Intelligent risk-taking. How to make good risk decisions.

Whether it’s you as an individual employee, your department or your entire organization, your success is affected by your ability to take risks. In this sense, it’s important to understand the risk-taking profile of your company, your team and yourself. What you’re aiming for is intelligent risk-taking, which means having a process for making good risk decisions. If the risks you take are not intelligent, the consequences can have a negative impact on the trajectory of your career, your team’s project work, and even the entire company’s business success. Poor risk-taking is something you simply can’t afford to do. The trick is to foster a culture of intelligent risk-taking supported by systems that encourage it as well.


In the most general sense, “risk-taking” involves exposing yourself to potential negative outcomes in order to take advantage of a perceived opportunity. Risk-taking is essentially acting in the face of uncertainty. One way to classify different risks is by whether they are positive or negative. Positive risks would include things like deciding to start a new relationship, pursuing further education, starting a new business or switching careers. Examples of negative risks would include things like unsafe sex, driving while intoxicated, or using illegal drugs. Notice how the negative risks involve some kind of immediate gratification with a high potential for harm while the positive risks involve a longer-term or delayed gratification.

People who tend to dwell on the worst-case scenario are much less likely to take risks. They may avoid those potential negative outcomes, but they’re also denying themselves potential positive outcomes. This is where the old saying nothing ventured, nothing gained, rings true.

Barriers to Intelligent Risk-Taking

What gets in the way of taking intelligent risks? Here are few of the most common barriers that come up in risk-taking profiles:

  • Fear: Whether it’s the fear of rejection, failure, embarrassment or even just criticism, fear prevents many people from taking intelligent risks. Courage can be thought of as acting in spite of your fear of potential negative outcomes.
  • Perfectionism: Nothing can kill taking an intelligent risk like perfectionism. If you get bogged down in trying to get every single little detail exactly right, opportunities will just sail right by you.
  • Procrastination: This can have a similar effect as perfectionism. It often rears its ugly head in the form of analysis paralysis. Many opportunities that come your way are time sensitive, which means you need to be decisive and act swiftly, but not rashly.
  • Irrationality: There are several different forms of irrationality that get in the way of intelligent risk-taking, but the most common include irrational needs for control, certainty, approval and “playing it safe.”
  • Co-Dependence: Relying on others to take all the risks or solve all your problems is just an avoidance technique that allows you to blame others when things don’t go well. Meanwhile, you’ll never receive the full benefits of intelligent risk-taking.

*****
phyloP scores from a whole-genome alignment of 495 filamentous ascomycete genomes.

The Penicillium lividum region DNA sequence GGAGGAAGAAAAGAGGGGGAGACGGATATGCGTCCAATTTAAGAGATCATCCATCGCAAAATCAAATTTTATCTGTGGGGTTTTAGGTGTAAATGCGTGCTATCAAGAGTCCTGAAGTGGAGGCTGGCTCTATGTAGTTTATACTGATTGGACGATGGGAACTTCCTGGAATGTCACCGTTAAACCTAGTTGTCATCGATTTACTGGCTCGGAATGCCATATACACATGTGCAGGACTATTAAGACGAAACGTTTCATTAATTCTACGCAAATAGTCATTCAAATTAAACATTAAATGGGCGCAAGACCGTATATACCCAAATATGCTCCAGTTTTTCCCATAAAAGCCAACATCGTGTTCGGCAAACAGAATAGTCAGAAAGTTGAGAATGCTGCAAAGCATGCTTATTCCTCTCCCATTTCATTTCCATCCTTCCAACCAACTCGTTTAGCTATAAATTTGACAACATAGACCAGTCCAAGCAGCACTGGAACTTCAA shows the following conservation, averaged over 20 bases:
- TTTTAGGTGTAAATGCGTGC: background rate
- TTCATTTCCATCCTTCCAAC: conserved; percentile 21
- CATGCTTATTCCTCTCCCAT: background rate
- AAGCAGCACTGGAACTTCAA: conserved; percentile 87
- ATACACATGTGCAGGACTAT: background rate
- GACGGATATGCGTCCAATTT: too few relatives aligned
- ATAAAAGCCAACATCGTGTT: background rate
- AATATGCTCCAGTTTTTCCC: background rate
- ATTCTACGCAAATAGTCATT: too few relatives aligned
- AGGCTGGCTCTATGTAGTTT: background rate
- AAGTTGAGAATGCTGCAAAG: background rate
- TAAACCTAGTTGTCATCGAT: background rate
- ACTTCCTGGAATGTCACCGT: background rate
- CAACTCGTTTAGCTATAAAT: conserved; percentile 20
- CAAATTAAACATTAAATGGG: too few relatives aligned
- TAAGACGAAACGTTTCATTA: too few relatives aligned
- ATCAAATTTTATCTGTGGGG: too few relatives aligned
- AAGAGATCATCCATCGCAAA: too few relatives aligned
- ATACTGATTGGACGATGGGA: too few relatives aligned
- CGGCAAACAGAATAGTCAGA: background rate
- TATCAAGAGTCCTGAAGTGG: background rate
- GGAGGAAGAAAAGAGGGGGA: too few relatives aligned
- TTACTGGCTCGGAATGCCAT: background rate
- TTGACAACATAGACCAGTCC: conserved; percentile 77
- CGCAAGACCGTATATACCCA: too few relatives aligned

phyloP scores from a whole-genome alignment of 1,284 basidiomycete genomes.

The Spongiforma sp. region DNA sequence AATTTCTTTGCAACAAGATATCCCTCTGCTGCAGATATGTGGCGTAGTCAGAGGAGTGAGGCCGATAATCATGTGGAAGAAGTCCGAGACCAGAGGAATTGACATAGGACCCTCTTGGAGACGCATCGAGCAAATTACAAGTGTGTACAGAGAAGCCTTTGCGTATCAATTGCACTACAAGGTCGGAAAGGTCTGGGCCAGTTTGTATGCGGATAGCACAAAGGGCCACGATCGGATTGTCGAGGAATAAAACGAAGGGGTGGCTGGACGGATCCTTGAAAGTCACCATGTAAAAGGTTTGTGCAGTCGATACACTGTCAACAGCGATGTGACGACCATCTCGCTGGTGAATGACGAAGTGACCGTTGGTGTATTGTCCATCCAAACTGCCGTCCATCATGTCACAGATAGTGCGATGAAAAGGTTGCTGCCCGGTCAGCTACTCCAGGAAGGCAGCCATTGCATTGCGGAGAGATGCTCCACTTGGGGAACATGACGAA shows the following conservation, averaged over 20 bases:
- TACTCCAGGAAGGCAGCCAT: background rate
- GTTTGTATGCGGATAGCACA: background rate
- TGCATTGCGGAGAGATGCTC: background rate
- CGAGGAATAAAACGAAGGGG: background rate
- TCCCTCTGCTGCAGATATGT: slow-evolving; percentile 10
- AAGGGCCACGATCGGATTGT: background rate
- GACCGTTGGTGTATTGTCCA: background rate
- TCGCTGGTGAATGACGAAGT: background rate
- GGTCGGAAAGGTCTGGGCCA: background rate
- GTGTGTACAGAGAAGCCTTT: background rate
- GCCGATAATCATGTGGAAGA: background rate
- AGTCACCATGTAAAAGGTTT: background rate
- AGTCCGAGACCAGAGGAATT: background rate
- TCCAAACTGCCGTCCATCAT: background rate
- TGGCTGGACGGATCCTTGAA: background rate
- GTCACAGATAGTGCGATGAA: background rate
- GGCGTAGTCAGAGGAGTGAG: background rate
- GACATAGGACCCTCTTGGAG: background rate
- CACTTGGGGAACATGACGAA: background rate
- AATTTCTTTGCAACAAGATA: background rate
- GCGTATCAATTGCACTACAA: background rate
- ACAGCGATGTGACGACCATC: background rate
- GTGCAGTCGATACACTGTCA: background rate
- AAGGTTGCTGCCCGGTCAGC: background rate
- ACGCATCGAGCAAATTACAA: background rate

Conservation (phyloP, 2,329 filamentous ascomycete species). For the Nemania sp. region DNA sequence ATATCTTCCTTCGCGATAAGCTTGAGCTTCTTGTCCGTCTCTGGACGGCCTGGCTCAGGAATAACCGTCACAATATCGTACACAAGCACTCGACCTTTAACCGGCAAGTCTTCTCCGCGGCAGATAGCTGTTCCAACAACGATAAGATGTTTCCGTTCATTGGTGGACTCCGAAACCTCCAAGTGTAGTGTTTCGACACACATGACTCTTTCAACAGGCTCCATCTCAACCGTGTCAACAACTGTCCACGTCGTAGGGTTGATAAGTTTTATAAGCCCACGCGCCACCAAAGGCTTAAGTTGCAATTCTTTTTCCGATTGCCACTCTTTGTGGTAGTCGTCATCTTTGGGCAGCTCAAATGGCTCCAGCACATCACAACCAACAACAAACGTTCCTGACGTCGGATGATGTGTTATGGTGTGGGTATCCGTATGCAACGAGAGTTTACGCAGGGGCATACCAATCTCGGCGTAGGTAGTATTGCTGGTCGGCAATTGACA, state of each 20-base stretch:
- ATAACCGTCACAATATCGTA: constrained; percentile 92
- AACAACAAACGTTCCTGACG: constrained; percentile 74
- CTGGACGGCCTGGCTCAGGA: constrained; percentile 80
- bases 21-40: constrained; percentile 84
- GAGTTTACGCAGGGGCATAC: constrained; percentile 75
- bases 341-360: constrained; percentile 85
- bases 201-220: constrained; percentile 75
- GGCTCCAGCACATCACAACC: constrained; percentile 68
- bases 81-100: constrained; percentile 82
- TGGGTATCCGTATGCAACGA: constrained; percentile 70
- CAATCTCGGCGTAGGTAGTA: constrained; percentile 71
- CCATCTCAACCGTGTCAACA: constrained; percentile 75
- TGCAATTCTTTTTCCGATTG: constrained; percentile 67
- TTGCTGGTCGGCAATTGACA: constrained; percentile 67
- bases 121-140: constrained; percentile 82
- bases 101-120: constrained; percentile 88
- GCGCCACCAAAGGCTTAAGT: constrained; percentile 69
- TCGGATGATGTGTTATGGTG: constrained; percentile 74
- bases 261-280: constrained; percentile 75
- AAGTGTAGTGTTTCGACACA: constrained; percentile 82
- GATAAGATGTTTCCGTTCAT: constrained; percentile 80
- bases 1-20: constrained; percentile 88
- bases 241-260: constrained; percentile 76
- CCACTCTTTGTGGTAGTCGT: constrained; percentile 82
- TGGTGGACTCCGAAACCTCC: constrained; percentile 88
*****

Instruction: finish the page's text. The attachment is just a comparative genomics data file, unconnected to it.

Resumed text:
Do you see how these can apply not just to you as an individual, but to groups of people in the form of teams or even entire organizations? Understanding the anatomy of a risk and the barriers to risk-taking is the beginning of figuring out what systems will help you, your team and your company take intelligent risks that are more likely to get the results you’re looking for. Here are some specific steps that will help you and your company take intelligent risks:

  1. Problem/Outcome Identification: Clearly defining what needs to be addressed is essential, otherwise you may act on something that’s not directly related to the real issue. Then you must think through and describe the intended outcomes you want to see, as well as potential unintended and/or negative outcomes as well as what barriers stand in your way. There should also be a short-term/long-term aspect to this analysis.
  2. Taking Stock of the Past: It’s also important to learn from the past. Although you don’t want to be constrained by past experiences, you want to be aware of patterns (both positive and negative) that might affect what’s happening or being planned in the present.
  3. Action Plan and Timeframe: If you decide the risk is worth taking, come up with a plan to act on it that has a clear timeline for achieving the intended outcomes.
  4. Execute the Plan: Again, this is no time for hesitation, especially if the opportunity is time-sensitive. You’ve decided the risk is worth taking, so get moving.
  5. Evaluate the Results: This final part of the process is essential for learning what worked and what didn’t – valuable lessons that will help you or your company when it embarks on its next intelligent risk.

Nothing great was ever achieved without taking substantial risks. People who have achieved great things have also typically encountered several bumps of failure on the road to success. By understanding intelligent risk-taking and what gets in its way, your company’s workforce will be ready to take the kinds of intelligent risks that get results.

November 20, 2014   Updated :March 23, 2015   intelligent risk-taking, risk, risk-taking, talent management   

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